Should I walk the line?
Being pulled over after you have had a couple of drinks is a terrifying experience. Possessing knowledge of what the police are trying to get you to admit can go a long way towards giving yourself an opportunity to keep a DWI off your record.
What are police looking for when investigating a DWI?
If you have been pulled over and the officer asks if you have been drinking, chances are he already suspects that you may be driving under the influence of alcohol or drugs. You may think that you can avoid trouble by cooperating with whatever requests the officer makes. Unfortunately, this is rarely the case. You should never admit to an officer that you have had anything to drink before driving, even if it was only one or two drinks.
Police have a variety of things that they look for when trying to determine if a driver is under the influence of alcohol or drugs. The following are a few examples of things that may tip off the cops that you have been drinking and driving:
- Swerving, especially if your car crosses into another lane of traffic, an officer might suspect that you have been drinking.
- If you are traveling at night, and don’t have your headlights on, especially in an that is close in proximity to bars or nightclubs.
- Slow or delayed reaction to a traffic signal. An example of this would be when you are sitting at a red light, and wait a few seconds after it turns green to begin accelerating.
- Inconsistent speed of travel, especially while driving on a highway or in an area with few stop signs or traffic lights. It is good practice to set your cruise control when you are able to do so to avoid making this mistake.
- Other traffic violations, such as speeding, running stop lights, or running stop signs can also cause police to question whether or not you are driving sober.
In addition to things you might have done while driving, Officers are also trained to look for signs of impairment while they observe you, such as:
- Bloodshot or watery eyes
- Slurred or sluggish speech
- The odor of alcohol, either from you or your breath
I’ve been pulled over, what should I do now?
When an officer engages his or her emergency lights and drives up behind you, you should do your best to keep calm, and safely make your way to the right side of the road, or shoulder of the highway. You should also turn off your radio, engage your emergency flashers, and roll all windows up (with the exception of your driver side window where the officer will come talk to you). You should not make any sudden movements, or shuffle things around in your car because this can lead an officer to believe that you are trying to hide something. This is also not the time to light a cigarette or start chewing gum.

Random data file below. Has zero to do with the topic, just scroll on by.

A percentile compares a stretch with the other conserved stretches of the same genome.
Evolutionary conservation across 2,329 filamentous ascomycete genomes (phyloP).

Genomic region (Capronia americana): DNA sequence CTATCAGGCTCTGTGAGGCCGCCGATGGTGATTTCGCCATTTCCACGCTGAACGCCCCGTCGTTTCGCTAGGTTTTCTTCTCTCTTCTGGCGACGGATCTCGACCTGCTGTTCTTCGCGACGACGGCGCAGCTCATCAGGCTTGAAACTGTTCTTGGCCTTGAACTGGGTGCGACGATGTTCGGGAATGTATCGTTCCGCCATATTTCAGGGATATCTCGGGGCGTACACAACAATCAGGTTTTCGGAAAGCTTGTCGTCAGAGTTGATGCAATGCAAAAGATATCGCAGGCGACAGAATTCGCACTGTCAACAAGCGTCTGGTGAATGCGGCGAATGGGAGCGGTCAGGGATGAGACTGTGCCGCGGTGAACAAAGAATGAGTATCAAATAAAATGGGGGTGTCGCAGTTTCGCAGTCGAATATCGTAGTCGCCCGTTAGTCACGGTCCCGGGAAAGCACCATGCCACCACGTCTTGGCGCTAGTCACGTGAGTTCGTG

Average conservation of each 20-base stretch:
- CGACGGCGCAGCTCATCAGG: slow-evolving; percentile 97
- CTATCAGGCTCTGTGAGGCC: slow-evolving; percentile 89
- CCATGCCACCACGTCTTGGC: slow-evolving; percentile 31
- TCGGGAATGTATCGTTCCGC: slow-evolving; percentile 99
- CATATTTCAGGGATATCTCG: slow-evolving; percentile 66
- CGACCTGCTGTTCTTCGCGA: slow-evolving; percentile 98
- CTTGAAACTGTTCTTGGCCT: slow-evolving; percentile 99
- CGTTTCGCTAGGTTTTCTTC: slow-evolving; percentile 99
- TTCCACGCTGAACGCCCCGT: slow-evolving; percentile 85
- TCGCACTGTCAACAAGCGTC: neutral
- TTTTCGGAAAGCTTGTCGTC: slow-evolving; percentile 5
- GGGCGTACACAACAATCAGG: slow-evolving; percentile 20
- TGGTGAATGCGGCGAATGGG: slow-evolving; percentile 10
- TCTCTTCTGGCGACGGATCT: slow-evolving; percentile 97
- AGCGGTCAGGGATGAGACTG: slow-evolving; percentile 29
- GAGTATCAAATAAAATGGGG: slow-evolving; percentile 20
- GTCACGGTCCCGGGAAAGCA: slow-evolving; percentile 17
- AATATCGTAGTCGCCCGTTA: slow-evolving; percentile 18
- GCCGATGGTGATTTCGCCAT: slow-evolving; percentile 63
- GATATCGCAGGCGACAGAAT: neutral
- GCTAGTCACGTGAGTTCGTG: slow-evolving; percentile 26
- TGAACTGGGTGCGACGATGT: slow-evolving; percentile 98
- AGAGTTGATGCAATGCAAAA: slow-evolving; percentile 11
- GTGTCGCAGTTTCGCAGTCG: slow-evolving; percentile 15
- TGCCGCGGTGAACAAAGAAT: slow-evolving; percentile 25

Often times, an officer will ask, “Do you know why I pulled you over?”. The best response to this question is one that does not admit fault for any type of traffic offense, and should never contain an admission that you have been drinking. An example of something you might say is “No sir, is there a problem or am I free to go?”. At this point, the officer should tell you the reason, if any, for the stop. If he tells you there is no problem, and that you are free to go then get out of there!
A scenario that is more likely is that the officer will tell you some reason why he stopped you and then might ask if you have been drinking. As I mentioned earlier, you should never admit to drinking; even admitting to having only one or two drinks can be very detrimental to your case if you are charged with a DWI, DUI, or BAC. This doesn’t mean you should lie to an officer, you might just say something to the effect that you are not going to answer any questions or make any statements until you have spoken with your DUI lawyer.
The officer just asked me to perform field sobriety tests, now what?
If an officer asks you to perform field sobriety tests, chances are that he or she has already made the decision to arrest you for driving while intoxicated, and anything you say or do is going to be used as evidence that you were drunk and behind the wheel.
Since you don’t want to volunteer any evidence that the officers haven’t already gathered based on their observations of you driving and what they have seen and smelled while talking to you, a smart decision is to politely refuse to perform any of these tests, such as the horizontal gaze nystagmus test, walk-and-turn, or reciting of the ABC’s.
An example of a polite, yet firm statement to the officer would be to say something along the lines of, “I’m not going to answer any questions or make any statements.” You could also say “Sir, I’m not going to perform any roadside tests.”
At this point, you probably will be arrested, as you most likely would have had you performed the tests. The difference, however, is that you have limited the amount of evidence that the officers will use against you in court if you are charged and prosecuted for DWI.